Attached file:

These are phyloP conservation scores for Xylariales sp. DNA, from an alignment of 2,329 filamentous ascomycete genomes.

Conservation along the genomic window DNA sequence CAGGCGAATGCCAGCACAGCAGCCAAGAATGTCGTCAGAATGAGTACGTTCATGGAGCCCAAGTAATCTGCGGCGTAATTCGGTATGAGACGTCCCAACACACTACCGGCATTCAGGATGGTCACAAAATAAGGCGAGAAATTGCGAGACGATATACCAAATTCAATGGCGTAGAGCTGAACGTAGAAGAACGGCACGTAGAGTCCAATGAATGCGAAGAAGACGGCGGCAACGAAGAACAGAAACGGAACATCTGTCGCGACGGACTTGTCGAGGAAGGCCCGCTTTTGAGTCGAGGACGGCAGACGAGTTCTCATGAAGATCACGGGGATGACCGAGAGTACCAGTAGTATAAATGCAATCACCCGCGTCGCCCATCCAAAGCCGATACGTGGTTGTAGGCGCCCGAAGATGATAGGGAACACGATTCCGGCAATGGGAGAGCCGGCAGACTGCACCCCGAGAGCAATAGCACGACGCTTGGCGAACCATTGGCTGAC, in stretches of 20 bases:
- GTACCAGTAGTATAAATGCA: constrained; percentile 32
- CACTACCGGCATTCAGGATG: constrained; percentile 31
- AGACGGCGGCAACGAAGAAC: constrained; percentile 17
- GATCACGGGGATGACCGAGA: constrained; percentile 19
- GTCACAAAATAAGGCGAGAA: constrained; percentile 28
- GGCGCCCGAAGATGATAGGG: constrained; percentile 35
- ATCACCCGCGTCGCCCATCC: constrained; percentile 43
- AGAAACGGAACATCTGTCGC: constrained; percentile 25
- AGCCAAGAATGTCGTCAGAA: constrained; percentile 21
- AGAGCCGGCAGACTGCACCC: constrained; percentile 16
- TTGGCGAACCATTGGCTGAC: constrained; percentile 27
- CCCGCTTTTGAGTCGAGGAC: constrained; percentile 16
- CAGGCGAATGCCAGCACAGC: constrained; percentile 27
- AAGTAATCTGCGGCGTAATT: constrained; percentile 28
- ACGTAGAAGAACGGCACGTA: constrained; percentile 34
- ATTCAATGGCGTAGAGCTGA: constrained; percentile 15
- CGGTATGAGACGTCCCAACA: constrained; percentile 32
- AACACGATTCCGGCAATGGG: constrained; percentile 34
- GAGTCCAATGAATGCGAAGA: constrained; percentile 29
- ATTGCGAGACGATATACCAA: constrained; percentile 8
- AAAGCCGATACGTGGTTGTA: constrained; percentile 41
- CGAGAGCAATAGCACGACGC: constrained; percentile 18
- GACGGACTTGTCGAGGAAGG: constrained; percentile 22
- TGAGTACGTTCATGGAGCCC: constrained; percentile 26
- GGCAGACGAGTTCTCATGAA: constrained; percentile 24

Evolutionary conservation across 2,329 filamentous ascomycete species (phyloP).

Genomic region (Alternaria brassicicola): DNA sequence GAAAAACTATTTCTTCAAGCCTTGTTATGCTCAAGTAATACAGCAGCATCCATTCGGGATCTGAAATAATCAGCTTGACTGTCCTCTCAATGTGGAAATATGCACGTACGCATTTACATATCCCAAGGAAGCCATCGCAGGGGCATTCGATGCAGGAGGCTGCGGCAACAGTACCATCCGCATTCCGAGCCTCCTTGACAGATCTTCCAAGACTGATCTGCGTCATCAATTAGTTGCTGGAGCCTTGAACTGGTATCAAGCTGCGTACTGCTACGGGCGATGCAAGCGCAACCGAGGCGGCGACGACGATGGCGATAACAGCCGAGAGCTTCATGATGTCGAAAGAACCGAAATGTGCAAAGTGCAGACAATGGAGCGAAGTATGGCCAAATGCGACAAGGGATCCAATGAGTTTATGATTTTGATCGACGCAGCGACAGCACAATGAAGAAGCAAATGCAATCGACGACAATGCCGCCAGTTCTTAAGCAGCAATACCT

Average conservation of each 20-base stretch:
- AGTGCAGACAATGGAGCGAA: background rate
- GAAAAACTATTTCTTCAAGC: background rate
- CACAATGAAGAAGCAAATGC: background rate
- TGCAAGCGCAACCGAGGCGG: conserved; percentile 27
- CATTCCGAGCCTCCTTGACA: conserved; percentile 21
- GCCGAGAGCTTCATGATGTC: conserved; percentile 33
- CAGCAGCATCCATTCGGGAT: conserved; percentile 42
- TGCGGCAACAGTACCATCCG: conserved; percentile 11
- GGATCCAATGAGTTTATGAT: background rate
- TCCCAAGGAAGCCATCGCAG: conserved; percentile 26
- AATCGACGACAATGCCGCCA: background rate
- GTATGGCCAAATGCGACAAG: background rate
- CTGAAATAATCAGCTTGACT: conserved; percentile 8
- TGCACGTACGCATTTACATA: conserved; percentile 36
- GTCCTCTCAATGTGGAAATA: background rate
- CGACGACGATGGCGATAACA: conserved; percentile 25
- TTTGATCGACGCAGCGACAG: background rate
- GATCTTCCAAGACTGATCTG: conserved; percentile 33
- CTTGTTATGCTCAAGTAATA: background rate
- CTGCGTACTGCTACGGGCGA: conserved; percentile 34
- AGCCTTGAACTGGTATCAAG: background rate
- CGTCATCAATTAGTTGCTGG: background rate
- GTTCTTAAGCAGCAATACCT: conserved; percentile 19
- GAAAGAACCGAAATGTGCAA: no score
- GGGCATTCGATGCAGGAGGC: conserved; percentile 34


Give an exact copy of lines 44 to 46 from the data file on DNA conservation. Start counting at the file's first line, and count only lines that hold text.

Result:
- TGCACGTACGCATTTACATA: conserved; percentile 36
- GTCCTCTCAATGTGGAAATA: background rate
- CGACGACGATGGCGATAACA: conserved; percentile 25